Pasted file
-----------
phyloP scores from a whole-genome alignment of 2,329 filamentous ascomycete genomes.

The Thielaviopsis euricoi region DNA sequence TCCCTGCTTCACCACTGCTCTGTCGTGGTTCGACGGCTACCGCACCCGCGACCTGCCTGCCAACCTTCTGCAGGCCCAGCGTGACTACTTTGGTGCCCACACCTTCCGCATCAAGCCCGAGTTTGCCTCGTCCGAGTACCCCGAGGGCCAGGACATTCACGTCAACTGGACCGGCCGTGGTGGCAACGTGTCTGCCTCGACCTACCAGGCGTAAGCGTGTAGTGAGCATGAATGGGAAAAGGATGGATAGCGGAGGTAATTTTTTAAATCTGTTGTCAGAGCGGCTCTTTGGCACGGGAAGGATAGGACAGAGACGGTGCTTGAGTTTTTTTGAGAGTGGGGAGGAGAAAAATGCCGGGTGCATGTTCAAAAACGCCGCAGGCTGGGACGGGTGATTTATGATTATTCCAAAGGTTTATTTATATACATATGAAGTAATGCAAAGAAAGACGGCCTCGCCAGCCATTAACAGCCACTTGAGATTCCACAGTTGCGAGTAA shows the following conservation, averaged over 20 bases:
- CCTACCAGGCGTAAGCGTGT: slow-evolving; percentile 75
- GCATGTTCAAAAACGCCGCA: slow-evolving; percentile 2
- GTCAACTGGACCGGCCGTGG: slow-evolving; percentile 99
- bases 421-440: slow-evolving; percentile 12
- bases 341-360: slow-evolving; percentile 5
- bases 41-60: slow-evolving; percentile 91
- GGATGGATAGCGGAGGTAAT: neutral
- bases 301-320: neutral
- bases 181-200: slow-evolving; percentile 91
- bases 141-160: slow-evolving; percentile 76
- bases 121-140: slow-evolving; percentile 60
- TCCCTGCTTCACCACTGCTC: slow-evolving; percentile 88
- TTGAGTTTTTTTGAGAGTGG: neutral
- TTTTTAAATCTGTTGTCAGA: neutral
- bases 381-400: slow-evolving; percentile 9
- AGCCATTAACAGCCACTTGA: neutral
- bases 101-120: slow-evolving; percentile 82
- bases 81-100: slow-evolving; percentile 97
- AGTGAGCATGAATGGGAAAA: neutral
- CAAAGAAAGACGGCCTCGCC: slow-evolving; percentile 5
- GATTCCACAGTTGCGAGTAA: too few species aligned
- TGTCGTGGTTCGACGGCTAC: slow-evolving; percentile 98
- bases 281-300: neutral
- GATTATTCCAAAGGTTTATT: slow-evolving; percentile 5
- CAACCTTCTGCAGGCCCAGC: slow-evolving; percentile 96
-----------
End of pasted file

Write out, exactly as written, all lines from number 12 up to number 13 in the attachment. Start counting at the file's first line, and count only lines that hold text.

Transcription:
- bases 141-160: slow-evolving; percentile 76
- bases 121-140: slow-evolving; percentile 60